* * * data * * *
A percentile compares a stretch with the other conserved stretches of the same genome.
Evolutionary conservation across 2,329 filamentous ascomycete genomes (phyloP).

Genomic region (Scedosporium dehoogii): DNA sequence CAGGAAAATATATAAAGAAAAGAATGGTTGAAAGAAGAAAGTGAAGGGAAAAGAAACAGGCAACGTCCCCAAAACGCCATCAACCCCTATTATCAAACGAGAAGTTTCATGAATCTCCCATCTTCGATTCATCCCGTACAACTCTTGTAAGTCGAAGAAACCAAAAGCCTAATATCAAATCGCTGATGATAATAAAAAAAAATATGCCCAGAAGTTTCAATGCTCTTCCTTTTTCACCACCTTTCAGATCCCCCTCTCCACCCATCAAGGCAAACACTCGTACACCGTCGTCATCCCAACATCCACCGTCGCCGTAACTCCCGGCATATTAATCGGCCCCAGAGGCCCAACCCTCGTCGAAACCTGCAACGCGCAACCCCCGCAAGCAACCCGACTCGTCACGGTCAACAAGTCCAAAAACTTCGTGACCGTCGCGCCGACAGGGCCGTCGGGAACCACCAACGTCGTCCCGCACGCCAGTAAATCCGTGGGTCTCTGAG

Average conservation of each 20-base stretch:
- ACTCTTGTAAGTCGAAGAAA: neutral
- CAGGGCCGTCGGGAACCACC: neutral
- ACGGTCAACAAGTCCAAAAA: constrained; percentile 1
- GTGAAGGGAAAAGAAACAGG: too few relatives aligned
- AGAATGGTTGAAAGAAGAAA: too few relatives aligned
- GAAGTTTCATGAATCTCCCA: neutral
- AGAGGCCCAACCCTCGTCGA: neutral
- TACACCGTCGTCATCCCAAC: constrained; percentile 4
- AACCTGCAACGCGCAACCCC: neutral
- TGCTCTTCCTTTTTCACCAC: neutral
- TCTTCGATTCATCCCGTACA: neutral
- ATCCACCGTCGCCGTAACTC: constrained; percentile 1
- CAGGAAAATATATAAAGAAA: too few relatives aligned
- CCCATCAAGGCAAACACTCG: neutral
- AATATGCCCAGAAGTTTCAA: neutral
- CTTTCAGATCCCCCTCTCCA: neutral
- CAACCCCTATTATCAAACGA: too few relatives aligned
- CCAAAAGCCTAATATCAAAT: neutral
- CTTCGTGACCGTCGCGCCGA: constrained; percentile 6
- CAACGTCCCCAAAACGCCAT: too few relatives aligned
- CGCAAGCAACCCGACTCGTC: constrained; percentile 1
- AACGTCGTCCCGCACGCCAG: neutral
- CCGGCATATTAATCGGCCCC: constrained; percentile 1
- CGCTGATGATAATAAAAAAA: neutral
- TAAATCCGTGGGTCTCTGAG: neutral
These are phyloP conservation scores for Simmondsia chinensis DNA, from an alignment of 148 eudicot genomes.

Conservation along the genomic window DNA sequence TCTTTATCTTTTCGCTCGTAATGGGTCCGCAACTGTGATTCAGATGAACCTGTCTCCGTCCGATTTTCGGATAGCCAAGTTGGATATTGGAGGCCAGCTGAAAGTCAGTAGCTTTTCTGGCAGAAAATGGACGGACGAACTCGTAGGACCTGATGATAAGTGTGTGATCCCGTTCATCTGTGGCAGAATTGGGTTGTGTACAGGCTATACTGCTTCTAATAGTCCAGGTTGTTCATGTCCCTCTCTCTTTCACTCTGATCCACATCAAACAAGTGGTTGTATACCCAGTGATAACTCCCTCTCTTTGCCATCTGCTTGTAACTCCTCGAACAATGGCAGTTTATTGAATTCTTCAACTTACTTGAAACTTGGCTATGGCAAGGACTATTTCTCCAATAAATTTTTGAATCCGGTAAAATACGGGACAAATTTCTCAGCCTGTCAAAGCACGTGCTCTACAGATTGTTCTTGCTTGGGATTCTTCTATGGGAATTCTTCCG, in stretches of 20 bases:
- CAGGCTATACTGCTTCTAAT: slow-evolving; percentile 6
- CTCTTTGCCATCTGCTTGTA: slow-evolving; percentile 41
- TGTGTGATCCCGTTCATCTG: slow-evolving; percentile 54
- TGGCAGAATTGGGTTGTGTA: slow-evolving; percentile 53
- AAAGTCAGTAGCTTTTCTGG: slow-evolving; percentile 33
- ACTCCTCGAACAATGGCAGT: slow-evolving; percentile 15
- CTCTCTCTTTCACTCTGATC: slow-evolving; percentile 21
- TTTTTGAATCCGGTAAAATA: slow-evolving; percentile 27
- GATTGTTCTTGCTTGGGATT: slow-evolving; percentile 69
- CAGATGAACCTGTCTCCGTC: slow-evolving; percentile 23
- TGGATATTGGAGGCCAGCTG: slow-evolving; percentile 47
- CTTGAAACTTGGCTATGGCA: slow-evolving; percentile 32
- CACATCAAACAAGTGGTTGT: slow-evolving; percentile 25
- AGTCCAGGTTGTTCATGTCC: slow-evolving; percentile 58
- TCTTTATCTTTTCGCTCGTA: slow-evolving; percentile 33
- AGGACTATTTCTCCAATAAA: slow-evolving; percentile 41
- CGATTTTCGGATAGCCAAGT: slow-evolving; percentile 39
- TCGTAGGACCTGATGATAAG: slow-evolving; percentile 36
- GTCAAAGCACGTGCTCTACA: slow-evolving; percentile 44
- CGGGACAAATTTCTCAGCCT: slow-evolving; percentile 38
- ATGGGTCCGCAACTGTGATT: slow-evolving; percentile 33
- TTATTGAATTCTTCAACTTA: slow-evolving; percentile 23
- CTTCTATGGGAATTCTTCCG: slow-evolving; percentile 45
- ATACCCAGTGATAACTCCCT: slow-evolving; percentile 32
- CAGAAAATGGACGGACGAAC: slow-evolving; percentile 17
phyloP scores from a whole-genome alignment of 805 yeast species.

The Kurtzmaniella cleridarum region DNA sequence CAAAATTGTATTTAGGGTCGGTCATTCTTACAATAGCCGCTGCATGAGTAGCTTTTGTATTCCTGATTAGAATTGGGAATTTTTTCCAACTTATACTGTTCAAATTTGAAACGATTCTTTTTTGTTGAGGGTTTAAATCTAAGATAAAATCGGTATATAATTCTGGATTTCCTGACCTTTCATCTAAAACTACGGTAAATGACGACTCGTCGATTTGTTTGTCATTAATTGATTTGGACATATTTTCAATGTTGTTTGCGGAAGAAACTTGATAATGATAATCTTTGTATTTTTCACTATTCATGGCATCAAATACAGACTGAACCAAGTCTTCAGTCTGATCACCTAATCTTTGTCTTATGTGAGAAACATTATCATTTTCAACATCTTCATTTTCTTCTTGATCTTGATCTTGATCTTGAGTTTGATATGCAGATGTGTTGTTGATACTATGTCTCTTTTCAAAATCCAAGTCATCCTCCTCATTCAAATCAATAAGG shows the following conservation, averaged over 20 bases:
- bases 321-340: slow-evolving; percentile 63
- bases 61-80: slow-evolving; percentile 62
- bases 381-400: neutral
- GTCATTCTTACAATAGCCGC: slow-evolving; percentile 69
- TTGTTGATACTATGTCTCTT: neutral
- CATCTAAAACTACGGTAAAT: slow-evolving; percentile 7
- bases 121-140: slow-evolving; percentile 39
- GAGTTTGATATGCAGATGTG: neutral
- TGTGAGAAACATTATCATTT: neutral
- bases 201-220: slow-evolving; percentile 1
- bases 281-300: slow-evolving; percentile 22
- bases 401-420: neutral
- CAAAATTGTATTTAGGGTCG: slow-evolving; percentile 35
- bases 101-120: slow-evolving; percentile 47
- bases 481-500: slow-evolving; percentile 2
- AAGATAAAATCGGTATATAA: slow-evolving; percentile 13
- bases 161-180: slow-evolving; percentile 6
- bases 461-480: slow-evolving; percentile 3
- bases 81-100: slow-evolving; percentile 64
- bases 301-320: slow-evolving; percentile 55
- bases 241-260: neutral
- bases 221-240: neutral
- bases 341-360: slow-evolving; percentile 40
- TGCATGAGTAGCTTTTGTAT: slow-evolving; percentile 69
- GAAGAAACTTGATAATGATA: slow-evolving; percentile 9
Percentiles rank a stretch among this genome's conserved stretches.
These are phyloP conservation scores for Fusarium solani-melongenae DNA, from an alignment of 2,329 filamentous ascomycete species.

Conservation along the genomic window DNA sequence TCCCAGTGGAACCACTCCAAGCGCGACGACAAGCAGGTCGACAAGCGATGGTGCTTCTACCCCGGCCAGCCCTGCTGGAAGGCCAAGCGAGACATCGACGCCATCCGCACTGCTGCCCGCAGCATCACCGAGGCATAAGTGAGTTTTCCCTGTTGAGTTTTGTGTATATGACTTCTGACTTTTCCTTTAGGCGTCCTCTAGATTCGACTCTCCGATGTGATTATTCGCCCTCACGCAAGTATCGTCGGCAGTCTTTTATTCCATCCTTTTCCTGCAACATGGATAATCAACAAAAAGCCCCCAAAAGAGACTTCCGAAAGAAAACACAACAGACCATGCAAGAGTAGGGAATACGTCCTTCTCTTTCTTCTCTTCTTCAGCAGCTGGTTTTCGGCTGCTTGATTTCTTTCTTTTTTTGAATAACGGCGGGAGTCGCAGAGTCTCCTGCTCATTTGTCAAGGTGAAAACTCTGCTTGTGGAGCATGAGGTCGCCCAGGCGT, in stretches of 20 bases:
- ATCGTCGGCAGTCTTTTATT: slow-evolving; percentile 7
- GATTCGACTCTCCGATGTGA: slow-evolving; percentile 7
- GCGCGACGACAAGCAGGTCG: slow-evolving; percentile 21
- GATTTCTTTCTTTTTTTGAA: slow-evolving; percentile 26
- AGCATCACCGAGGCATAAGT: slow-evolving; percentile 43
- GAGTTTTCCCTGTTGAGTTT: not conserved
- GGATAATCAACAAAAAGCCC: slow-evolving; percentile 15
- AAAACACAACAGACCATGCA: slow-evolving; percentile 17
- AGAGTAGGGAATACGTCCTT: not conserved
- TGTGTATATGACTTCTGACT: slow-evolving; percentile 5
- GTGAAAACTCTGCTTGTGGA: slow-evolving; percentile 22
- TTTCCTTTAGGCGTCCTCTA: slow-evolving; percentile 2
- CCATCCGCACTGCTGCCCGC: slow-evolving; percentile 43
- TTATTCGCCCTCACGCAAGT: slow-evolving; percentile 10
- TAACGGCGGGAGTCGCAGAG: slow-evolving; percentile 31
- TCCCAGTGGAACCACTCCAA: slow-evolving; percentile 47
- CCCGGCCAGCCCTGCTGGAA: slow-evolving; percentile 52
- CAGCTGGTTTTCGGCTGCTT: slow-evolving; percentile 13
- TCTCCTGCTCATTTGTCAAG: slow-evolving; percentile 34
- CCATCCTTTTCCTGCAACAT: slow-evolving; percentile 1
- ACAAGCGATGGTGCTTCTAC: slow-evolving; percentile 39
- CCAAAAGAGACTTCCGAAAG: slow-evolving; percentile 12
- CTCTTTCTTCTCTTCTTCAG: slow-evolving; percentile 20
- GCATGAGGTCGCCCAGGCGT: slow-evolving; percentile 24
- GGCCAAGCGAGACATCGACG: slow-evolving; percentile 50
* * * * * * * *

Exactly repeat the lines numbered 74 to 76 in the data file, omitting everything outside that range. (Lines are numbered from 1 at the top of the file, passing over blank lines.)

- AAGATAAAATCGGTATATAA: slow-evolving; percentile 13
- bases 161-180: slow-evolving; percentile 6
- bases 461-480: slow-evolving; percentile 3